Eighty trees have a date with a chainsaw to make way for Albany’s waterfront makeover project.
Pink "X"s spray-painted on mossy trunks denote which trees are to be removed by month’s end at Monteith Riverpark. Some trees are on the grass field while others border the river's edge.
Marilyn Gryte has taken many a walk around Montieth Riverpark since arriving in Albany in 1979. At first, she thought the spray paint was a result of vandalism but was saddened to learn the real reason.
"I feel devastated," she said. "Almost the entire area is marked."
Gryte wasn't aware of the city's plans to refresh the riverfront downtown —the multimillion-dollar project intends to connect downtown Albany with the Willamette River front along Water Avenue. What she knows is that she enjoys the park just the way it is.
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The trees are set to be removed for one of two reasons, City Engineer Staci Belcastro said. It's because either they are disease-prone or conflict with the city’s construction plans.
The riverfront redux is several years in the making. The project originally was scheduled to start in earnest last summer; however, issues with the supply chain pushed back the construction date.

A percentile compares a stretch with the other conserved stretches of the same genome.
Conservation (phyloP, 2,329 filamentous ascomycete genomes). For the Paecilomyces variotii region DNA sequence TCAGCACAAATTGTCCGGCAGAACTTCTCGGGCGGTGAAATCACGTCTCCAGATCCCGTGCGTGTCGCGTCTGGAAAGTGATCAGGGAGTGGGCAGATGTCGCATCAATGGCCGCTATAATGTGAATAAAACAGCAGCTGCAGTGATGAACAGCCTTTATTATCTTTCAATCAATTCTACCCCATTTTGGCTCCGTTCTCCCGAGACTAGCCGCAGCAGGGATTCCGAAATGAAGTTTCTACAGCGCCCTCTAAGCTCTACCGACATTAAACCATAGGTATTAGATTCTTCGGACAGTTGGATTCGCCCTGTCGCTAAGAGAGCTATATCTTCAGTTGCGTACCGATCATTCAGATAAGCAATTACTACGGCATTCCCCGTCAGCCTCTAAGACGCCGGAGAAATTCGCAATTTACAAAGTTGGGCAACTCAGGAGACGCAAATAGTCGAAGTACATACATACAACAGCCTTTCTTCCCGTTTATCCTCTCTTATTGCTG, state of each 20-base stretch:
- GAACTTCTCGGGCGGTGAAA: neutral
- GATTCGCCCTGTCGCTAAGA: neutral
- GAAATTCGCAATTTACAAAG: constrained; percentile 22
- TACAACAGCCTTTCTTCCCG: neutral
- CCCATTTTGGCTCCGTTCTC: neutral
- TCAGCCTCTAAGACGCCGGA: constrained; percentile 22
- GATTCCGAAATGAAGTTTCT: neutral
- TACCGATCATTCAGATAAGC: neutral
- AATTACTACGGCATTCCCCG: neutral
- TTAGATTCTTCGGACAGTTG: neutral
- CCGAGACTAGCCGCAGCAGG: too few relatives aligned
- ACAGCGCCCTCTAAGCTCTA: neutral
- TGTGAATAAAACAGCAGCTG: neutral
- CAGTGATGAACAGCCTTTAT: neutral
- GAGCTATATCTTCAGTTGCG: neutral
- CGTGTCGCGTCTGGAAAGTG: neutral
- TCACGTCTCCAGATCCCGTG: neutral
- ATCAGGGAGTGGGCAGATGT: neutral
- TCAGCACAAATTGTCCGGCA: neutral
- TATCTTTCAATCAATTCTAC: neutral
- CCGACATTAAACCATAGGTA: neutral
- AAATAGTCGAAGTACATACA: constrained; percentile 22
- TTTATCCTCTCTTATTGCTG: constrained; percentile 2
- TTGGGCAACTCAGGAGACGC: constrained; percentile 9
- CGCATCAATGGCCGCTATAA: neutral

Former city councilor Dick Olsen is not happy about the impact to the trees and is concerned what their means for the city.
Olsen worries eliminating the trees may make the water easier to access, potentially posing a danger for people who get too close to the water’s edge.
“It’s concerning, and it’s one of the reasons I wish I was still on City Council,” he said. Off and on the council for some 50 years, Olsen was defeated in Ward 1 in November's election by newcomer Steph Newton.
Olsen added trees are important for keeping the environment cool. Tree removal always has alarmed him no matter the project, and even when they're replaced, smaller trees take their place.
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Belcastro disagrees the work being done would make the area unsafe, saying the evaluation process is a rigorous one because city officials “don’t take tree removal lightly.”
For the waterfront project, the city's design consultants and an arborist evaluated around 270 trees, Belcastro said. City leaders always knew tree removal would be part of the project, she added.
Additionally, the city plans on replacing many of the trees and adding shrubbery in the park. More than 3,000 plants and shrubs are scheduled as replacements.
Some may even act as a buffer along the river, she said.
Construction is expected to start next month once the trees are removed with a goal of a November end date for Montieth Riverpark, Belcastro said.